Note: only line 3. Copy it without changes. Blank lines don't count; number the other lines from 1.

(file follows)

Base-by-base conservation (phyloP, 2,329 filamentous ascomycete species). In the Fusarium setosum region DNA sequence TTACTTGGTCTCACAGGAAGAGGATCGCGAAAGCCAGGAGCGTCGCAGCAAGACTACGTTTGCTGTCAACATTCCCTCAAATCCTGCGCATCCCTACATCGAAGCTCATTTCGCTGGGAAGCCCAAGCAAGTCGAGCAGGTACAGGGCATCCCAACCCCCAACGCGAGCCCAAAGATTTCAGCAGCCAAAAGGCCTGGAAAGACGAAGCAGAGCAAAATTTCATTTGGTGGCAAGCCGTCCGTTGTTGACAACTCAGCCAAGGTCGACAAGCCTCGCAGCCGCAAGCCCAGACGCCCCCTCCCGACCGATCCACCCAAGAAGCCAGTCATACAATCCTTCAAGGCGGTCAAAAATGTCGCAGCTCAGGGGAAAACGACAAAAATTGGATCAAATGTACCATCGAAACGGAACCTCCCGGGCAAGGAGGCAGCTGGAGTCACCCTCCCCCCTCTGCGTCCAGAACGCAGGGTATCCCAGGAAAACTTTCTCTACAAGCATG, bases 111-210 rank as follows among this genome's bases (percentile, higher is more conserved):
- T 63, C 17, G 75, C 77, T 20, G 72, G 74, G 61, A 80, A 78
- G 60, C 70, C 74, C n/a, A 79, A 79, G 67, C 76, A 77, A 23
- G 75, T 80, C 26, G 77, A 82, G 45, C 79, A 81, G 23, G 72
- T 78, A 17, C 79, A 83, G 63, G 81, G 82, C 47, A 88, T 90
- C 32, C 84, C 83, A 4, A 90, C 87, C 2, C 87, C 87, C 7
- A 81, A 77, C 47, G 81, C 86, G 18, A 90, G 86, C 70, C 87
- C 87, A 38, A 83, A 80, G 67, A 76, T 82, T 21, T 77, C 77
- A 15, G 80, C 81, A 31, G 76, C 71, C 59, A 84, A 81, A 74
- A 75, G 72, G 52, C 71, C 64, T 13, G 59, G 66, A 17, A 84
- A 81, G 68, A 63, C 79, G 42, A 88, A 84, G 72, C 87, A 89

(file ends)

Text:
- G 60, C 70, C 74, C n/a, A 79, A 79, G 67, C 76, A 77, A 23